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I am writing a RESTful API for a fairly complex web application (further referred as api.mywebapp.com)

The requirements include that api.mywebapp.com should handle:

  • API level authentication (authorizing client application eg.: mobile app)
  • User level authentication (authorizing www.mywebapp.com registered users so they can access their protected resources)

Usage example:

  1. Mobile application connects to the https://api.mywebapp.com with a valid basic HTTP authorization header (Authorization: Basic [base64_encoded_username:password])

  2. api.mywebapp.com authenticates mobile app and on successful authentication it responds to the request with a generated token.

  3. Mobile app is now using the received token in all consecutive requests it makes. (api.mywebapp.com also limits the API operations that the authenticated mobile app can do eg.: it cannot use system admin level API controllers)

  4. Mobile app gets to a state where it needs to login a www.mywebapp.com user to access and show a protected resource.

This is where I am not sure how this should be done.

Should api.mywebapp.com challenge mobile app with basic HTTP authentication for the user login too? If so, how would that work out with the current authentication already in place for API level?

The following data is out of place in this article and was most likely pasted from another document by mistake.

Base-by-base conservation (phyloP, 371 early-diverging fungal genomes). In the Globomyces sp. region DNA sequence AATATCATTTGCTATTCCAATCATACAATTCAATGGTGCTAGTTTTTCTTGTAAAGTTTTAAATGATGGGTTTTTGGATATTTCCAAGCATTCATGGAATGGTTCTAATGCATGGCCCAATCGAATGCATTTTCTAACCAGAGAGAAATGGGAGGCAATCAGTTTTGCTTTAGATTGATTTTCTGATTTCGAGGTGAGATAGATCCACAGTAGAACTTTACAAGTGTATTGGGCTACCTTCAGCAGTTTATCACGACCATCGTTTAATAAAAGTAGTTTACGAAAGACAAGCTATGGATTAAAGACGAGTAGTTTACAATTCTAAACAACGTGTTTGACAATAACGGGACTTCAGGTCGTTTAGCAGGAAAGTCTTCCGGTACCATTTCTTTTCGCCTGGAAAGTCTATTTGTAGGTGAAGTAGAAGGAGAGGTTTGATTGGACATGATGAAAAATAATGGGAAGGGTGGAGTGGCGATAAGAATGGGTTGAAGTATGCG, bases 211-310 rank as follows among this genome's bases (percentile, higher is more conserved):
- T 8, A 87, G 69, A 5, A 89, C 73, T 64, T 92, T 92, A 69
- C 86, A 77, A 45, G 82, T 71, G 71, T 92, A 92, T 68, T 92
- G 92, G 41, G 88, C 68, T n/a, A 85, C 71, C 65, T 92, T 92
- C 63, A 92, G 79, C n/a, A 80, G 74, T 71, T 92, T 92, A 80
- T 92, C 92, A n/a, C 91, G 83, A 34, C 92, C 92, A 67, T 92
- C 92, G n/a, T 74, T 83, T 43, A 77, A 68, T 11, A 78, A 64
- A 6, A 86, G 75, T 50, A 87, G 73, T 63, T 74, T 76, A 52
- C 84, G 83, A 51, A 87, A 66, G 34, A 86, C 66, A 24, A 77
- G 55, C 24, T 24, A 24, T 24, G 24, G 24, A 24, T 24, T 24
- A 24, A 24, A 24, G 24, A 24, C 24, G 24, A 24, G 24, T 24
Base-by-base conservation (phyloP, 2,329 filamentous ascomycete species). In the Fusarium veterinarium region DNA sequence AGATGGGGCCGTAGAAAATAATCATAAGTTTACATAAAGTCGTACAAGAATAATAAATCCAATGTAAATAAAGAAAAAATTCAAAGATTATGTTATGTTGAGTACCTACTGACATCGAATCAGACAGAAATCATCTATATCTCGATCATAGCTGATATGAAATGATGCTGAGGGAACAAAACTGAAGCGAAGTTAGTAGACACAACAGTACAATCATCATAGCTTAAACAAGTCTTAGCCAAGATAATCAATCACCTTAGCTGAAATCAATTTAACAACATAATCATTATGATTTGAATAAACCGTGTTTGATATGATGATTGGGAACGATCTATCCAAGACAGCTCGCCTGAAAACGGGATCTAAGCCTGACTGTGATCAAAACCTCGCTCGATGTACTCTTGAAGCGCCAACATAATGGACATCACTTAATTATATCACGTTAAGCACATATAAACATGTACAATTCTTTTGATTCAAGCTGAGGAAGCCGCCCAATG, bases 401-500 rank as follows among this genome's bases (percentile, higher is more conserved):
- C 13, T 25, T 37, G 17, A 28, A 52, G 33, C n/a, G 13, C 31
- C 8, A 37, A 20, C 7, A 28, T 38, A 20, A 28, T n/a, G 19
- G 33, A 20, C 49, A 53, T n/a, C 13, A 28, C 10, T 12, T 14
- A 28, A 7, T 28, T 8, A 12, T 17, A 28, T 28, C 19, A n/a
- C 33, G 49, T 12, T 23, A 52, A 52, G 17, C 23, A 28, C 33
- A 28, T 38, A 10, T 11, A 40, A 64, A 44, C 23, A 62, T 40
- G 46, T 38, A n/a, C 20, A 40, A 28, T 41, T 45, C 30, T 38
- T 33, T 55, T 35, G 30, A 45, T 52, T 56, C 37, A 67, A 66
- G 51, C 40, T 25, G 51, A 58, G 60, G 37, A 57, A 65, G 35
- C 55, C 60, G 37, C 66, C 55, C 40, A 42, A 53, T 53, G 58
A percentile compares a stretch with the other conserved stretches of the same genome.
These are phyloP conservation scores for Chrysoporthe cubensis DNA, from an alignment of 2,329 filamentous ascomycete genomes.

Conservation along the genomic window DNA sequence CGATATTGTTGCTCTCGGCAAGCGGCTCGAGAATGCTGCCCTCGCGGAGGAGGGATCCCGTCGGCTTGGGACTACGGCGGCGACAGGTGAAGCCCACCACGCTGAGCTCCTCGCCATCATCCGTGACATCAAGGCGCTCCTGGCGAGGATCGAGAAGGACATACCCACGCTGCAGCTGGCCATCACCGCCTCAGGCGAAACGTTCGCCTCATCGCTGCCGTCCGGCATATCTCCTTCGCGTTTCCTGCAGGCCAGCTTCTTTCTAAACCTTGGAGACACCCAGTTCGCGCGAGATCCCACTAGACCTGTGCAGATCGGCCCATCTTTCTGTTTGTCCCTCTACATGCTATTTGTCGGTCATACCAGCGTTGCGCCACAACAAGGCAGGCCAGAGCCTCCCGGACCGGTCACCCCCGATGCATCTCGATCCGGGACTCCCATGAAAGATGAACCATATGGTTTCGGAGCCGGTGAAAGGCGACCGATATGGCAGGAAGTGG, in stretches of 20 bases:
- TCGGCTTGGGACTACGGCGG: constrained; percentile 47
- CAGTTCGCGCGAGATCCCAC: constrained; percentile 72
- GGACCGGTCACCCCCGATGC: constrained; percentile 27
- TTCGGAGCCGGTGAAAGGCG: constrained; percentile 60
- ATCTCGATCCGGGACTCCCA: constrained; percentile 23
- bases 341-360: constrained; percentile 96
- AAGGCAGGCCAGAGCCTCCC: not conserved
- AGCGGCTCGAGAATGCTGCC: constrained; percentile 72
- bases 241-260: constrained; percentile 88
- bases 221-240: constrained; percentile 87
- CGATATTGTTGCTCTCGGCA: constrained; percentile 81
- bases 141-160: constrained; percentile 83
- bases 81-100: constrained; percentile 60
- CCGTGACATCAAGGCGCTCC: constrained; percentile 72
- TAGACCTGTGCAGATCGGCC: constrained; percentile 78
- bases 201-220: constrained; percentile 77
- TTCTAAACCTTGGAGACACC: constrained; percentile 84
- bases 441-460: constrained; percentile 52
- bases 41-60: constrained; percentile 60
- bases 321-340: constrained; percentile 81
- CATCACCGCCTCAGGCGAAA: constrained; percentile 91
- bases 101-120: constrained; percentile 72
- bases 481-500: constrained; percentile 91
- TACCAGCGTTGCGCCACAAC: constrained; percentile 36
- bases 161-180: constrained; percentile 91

My reason for using a generated token is: www.mywebapp.com is very session driven and a token also functions as a "session" identifier (session is also replaced to some server-side storage)

So I am facing two separate issues (this question is really about the first one):

  • How to multi level authenticate with a REST API?

  • How to implement a truly RESTful API for a very session driven web application without major changes in the application itself? I found this issue important because in a RESTful API the client state must not be stored on the server.

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Is this purely a conceptual question, or are there some technology constraints you've already adopted (e.g., Java, Spring, Tomcat, etc.) –  Jonathan W Nov 21 '13 at 18:14
    
@JonathanW Yes, it is very much a conceptual question. –  Laszlo Nov 21 '13 at 22:40
    
I don't understand what additional value authenticating the client application brings you that user-level authentication couldn't. If you want to restrict physical connections to your API, why not do it at the transport level (such as with mutual auth using TLS)? –  Jonathan W Nov 21 '13 at 23:46

1 Answer 1

This is almost identical to OAuth2 "Resource Owner Password Credentials Grant": http://tools.ietf.org/html/rfc6749#section-4.3. Set client credentials in Authorization header and post user credentials as x-www-form-url-encoded body. The result can be a bearer/session token as you already use it.

And, yes, sessions are a slightly problematic since they require the server to store some sort of client state. You can instead return a bearer token that embeds username+password in it with some kind of digital signing such that the clients cannot change it. OAuth2 is very explicit about not saying anything about the format of bearer tokens.

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